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News Maryland Harford County Aberdeen Havre De Grace

Rock Glenn park project moving forward in Aberdeen

Residents of the Aberdeen and Havre de Grace area are set to get new athletic fields after the county purchased a 21-acre site between the two cities this past fall.

The land, in the 2000 block of Rock Glenn Boulevard and just inside the Aberdeen city limits, cost about $2.4 million, Harford County Parks and Recreation Director Arden McClune said in a recent interview. The seller was DDB, LCC.

McClune said in September the additional parkland is needed for use as soccer fields. The site will also have parking and some other uses, including possible construction of a pavilion.

The county settled on the land in October. Harford paid $1 million from its cash reserves, while $200,000 came from the county's allocation of Program Open Space state funding.

Another $200,000 came from the City of Aberdeen and $1 million came from state funds, of which about $640,000 were land and water conservation funds, McClune said.

The balance is coming from the state's Community Parks and Playgrounds Program, she said. The City of Aberdeen applied for that program, for which only municipalities are eligible, she noted.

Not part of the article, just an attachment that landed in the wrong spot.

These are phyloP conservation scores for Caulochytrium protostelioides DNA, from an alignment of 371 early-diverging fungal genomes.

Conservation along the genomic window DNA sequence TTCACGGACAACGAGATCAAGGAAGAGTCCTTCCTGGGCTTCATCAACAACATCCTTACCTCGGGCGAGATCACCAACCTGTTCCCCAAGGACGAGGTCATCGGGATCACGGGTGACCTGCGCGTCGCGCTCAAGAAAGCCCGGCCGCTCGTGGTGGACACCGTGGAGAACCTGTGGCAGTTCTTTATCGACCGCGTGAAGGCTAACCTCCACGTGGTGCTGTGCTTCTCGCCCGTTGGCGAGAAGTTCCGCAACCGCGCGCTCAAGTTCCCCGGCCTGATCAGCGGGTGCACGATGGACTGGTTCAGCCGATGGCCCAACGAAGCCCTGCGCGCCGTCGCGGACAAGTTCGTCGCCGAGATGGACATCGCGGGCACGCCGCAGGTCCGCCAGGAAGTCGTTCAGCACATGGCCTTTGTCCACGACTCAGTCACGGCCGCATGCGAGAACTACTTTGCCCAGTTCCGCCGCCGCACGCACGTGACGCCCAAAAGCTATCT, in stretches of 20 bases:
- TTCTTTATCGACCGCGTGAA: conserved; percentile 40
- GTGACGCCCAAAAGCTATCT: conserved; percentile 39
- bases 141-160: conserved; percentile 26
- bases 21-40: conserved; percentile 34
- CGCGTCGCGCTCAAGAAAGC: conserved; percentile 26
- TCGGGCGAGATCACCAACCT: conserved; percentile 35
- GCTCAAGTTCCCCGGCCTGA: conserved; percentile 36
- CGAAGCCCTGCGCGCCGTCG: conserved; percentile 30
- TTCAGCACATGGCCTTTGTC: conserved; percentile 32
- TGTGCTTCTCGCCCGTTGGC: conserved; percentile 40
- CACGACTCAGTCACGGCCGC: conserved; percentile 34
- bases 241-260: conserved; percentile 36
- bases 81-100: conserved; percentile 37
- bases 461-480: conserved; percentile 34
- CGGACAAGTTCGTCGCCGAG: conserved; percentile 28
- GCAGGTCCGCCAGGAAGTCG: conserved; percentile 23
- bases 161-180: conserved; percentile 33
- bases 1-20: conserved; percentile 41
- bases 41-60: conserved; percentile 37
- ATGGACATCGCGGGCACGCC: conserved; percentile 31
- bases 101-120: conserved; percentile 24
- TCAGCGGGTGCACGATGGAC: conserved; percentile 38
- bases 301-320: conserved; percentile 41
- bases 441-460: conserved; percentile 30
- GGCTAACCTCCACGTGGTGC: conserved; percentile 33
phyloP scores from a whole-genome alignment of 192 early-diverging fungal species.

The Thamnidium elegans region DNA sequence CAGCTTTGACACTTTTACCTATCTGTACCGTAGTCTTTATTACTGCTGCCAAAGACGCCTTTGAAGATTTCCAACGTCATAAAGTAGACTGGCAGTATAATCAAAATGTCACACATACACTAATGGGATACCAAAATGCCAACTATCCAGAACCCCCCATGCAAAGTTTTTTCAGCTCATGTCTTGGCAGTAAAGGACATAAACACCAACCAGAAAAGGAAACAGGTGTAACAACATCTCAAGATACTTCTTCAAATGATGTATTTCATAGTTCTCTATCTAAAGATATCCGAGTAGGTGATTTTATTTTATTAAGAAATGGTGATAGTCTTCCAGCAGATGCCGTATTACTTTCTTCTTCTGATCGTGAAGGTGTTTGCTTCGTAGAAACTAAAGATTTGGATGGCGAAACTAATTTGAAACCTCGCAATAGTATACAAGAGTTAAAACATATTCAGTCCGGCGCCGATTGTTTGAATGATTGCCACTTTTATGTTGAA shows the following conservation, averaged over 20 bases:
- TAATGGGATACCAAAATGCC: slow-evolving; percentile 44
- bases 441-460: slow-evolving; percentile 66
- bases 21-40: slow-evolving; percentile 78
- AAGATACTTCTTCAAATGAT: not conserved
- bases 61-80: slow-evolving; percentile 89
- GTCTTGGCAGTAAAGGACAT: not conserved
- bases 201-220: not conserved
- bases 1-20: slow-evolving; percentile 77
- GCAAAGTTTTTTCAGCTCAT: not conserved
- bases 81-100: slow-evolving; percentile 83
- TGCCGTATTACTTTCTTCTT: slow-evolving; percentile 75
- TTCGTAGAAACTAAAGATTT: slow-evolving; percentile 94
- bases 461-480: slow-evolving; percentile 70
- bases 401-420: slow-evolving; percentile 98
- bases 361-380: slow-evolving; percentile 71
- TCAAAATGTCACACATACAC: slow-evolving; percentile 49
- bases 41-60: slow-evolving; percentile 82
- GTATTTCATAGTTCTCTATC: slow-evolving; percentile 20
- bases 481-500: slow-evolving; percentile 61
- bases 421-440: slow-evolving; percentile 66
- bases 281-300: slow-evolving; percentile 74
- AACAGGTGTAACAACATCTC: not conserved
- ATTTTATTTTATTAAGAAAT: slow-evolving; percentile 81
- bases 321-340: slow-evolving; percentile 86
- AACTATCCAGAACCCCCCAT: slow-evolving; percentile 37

"It is our intent, as we have talked about, that it would be transferred to the City of Aberdeen," McClune said.

People should not expect to see sports fields right away.

"That development side of things is probably still a few years away," McClune said.

The county will work with the city on the project. Aberdeen will coordinate to decide when to move forward on the development, she said.

The park costs roughly $114,000 an acre. It had been planned to have at least two soccer fields.

The property is across from Medline Industries and had been owned by DBB LLC, which includes Bob Hockaday, Dr. Richard Streett and former Harford state delegate William Cox. Cox confirmed the identities of the LLC's principals earlier this year. The trio developed the Rock Glenn community after the area was annexed by the City of Aberdeen.

The property had been planned for 90 townhomes in 2006, a project that never materialized.

Acquisition of the new parkland will go a long way toward meeting the county's continued goal of having 30 acres of preserved land per 1,000 people, as established by the state's Department of Natural Resources. Harford, which a population of about 247,000, is at a ratio of 29.7 acres per 1,000 residents, McClune said.

The Aberdeen Recreation Council has use of fields at North Deen Park and Demarco Memorial Park, McClune said at that time. Although the county has a good relationship with schools, the public school system "obviously" has priority for using the fields at its facilities, she said.

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